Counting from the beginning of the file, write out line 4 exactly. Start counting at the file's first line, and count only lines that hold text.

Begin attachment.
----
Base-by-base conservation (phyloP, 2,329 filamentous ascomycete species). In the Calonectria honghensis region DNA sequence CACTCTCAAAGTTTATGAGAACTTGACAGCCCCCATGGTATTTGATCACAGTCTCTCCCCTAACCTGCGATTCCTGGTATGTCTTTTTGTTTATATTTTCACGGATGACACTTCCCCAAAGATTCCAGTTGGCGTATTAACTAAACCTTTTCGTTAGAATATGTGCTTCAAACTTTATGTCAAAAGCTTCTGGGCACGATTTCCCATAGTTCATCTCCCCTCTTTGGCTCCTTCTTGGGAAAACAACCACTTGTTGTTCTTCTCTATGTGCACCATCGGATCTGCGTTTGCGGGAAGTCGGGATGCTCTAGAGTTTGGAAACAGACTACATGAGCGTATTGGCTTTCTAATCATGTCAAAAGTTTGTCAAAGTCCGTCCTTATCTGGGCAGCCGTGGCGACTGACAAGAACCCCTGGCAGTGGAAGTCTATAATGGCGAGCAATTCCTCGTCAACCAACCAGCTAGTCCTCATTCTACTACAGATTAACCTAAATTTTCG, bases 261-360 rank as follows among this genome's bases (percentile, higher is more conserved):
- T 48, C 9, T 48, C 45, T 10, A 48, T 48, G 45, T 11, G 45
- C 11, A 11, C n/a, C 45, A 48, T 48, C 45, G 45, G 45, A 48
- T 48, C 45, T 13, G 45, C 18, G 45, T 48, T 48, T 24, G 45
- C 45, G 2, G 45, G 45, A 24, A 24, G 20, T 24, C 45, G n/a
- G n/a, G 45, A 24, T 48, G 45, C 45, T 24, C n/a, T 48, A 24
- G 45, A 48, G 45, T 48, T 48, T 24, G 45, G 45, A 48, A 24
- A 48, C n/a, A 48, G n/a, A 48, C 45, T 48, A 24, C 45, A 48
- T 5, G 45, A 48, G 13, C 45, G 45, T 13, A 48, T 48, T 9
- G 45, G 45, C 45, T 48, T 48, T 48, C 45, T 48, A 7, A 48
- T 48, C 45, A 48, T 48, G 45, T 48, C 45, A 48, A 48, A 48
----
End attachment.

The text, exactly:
- T 48, C 45, T 13, G 45, C 18, G 45, T 48, T 48, T 24, G 45